Scaling and Large numbers
by Sreekanth

Let’s take a pop Quiz.

An alter table on a MySQL database, takes 10 seconds to execute on a table of 30,000 rows.

How much time will it take on a table that has 80 million rows?

Try and take an educated guess of what the real time would have been?

Scroll down for the answer.

So here goes a real story.

We needed to add a column to this table in one of my projects, and I intuitively assumed, it probably won’t take more than couple of hours.

For somebody who’s been working with large amounts of data, it was a stupid call to take. Even a back of the envelop calculations assuming linear scaling reveals it will take about 8 hours.

One of the biggest thing you learn when dealing with such big numbers ( 100 million is not by any extent a large number these days) is that intuition is really bad at figuring these things. It is the similar to the situation described by George Gamow’s (Hottentots) Tribe, that has only 4 numbers one, two three and many.

Also to remember that a lot of things especially at large numbers do not scale linearly. (Of course I can’t say these of all systems)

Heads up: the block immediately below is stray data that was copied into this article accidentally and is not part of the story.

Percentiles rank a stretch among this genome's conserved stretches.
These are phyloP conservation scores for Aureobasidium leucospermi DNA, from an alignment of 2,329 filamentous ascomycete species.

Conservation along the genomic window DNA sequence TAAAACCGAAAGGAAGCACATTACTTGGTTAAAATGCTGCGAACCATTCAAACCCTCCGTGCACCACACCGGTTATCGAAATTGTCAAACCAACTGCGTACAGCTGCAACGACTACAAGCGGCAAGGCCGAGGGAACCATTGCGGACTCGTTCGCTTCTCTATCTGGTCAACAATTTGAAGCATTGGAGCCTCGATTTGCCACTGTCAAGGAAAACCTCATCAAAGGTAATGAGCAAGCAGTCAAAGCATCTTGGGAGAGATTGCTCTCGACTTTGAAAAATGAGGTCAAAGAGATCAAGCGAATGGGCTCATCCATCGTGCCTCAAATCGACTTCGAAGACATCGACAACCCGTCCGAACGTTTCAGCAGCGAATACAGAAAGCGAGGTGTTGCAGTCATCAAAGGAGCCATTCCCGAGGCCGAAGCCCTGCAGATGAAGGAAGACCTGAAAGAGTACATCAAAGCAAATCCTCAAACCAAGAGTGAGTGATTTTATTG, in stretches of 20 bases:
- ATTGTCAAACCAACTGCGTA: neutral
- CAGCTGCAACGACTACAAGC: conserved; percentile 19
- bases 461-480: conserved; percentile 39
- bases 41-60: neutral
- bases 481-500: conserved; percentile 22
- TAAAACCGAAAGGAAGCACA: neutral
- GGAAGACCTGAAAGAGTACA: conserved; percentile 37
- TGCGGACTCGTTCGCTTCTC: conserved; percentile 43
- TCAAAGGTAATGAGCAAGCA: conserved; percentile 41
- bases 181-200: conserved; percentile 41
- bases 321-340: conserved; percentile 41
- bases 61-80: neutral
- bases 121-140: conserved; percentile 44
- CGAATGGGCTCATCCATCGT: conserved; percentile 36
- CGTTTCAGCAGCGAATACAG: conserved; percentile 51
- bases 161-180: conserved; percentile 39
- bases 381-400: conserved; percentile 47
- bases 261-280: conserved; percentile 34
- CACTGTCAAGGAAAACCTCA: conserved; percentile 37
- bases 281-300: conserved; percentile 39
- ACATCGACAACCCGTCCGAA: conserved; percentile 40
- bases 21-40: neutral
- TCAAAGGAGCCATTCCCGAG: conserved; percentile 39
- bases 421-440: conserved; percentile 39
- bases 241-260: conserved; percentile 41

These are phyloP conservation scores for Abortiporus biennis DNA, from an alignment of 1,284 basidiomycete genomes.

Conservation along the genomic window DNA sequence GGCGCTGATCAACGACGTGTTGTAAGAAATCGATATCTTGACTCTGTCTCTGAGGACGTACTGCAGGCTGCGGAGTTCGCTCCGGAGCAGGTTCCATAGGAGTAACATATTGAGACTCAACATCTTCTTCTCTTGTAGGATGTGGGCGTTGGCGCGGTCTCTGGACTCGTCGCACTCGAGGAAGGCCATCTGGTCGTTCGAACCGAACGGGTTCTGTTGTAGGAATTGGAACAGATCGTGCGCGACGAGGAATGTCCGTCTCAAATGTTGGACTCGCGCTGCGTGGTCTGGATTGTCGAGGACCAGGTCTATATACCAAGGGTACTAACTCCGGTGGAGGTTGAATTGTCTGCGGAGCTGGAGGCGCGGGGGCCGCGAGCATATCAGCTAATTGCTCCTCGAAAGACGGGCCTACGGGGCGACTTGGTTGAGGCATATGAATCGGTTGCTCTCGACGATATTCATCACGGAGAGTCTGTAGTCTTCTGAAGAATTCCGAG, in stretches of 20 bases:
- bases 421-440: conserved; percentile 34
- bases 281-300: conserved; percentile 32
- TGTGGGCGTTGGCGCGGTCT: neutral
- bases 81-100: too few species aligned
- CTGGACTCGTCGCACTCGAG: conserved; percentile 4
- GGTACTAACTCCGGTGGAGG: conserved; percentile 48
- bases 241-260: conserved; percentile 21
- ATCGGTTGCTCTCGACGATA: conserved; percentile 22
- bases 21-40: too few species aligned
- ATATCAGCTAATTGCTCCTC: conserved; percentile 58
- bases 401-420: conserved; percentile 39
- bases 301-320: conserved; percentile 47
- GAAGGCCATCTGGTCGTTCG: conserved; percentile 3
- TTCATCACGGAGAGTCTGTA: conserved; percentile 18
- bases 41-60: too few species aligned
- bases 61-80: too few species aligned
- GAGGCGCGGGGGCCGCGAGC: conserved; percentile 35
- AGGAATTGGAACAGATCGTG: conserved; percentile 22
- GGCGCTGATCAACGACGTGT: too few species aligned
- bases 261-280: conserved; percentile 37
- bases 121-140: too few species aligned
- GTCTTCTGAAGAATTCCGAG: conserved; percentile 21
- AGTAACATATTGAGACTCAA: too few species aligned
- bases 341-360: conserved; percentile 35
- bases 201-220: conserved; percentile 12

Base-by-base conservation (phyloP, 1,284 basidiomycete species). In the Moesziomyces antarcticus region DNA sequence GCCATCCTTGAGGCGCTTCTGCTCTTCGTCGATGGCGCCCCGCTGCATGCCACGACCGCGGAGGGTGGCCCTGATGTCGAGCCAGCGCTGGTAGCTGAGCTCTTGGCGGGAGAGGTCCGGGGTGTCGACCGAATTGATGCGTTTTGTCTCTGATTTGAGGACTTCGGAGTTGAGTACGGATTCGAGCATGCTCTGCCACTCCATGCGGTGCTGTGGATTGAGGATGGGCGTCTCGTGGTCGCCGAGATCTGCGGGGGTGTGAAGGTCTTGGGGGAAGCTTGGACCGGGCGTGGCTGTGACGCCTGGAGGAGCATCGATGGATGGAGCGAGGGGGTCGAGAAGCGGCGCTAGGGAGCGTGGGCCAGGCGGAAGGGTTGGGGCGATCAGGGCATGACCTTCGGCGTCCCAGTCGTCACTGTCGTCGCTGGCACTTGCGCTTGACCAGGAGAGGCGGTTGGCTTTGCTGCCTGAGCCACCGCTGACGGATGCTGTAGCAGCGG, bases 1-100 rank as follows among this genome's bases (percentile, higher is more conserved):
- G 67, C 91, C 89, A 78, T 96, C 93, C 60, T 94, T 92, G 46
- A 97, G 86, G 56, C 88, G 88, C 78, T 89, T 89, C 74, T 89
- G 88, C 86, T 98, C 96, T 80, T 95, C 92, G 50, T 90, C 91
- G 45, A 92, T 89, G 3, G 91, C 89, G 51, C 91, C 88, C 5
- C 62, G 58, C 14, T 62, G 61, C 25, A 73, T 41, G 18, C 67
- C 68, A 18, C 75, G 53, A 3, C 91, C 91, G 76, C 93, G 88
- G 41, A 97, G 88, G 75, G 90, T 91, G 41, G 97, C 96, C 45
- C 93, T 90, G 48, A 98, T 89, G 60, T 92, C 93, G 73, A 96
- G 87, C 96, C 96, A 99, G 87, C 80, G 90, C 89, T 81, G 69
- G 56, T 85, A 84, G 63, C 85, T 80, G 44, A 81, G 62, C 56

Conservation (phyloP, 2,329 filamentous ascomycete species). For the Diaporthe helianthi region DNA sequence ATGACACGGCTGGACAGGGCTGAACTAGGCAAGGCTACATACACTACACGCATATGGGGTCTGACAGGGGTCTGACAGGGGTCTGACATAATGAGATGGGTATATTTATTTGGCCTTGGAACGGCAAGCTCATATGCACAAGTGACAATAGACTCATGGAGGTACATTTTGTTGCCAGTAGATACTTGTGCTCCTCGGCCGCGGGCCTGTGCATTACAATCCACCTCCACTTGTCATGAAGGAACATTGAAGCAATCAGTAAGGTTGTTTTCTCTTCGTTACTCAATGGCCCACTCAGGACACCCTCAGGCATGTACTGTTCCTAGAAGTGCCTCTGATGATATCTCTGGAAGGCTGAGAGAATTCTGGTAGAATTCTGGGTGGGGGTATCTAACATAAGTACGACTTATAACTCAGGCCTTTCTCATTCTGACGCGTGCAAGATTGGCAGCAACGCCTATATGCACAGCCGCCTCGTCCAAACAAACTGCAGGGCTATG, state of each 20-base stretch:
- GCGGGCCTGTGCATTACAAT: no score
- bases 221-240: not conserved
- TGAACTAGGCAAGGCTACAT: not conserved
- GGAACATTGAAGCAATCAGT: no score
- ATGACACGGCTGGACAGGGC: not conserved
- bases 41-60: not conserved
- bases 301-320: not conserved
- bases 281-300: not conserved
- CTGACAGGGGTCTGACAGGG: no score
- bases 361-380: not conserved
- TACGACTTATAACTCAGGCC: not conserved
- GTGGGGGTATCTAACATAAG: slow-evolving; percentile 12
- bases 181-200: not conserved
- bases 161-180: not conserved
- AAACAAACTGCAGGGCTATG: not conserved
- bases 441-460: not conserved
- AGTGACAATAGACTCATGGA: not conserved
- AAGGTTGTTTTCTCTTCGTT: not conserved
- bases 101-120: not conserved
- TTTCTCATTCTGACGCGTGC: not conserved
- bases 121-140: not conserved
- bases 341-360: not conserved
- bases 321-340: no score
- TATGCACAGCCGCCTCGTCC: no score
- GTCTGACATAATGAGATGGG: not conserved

This is one of the reasons why I’ve seen a lot of apps that work very well with say 100,000 users fail spectacularly when numbers increase to even 1 million or 50 million.

This graph shows that Couchdb performance seems to get worse especially at the 1 million mark, and even increase steadily afterwards.

couchdb (1.1) write performance over 5 million docs on my laptop

A project that ignored to do this basic benchmarking failed pretty badly to get beyond a few million documents in the database.

The only way you can build this intuition is to do it and figure it out over and over again. There is no replacement for real metrics that use the size and the shape of your data.These sorts of data is not amenable for “Oh! I can do it again” agilistic way of solving problems. Because of the times involved. Most big data problems have to be thought through upfront, otherwise it causes a lot of time wastage and downtime.

In Summary, Discard your intuitive thinking when dealing with large numbers. Create a model with the data similar in shape and size to base your estimates on. Otherwise there is a lot of wasted time and unplanned downtime for your application.

Answer

It took 1 day and 16 hours for our alter table to complete. Almost 5 times the estimated time

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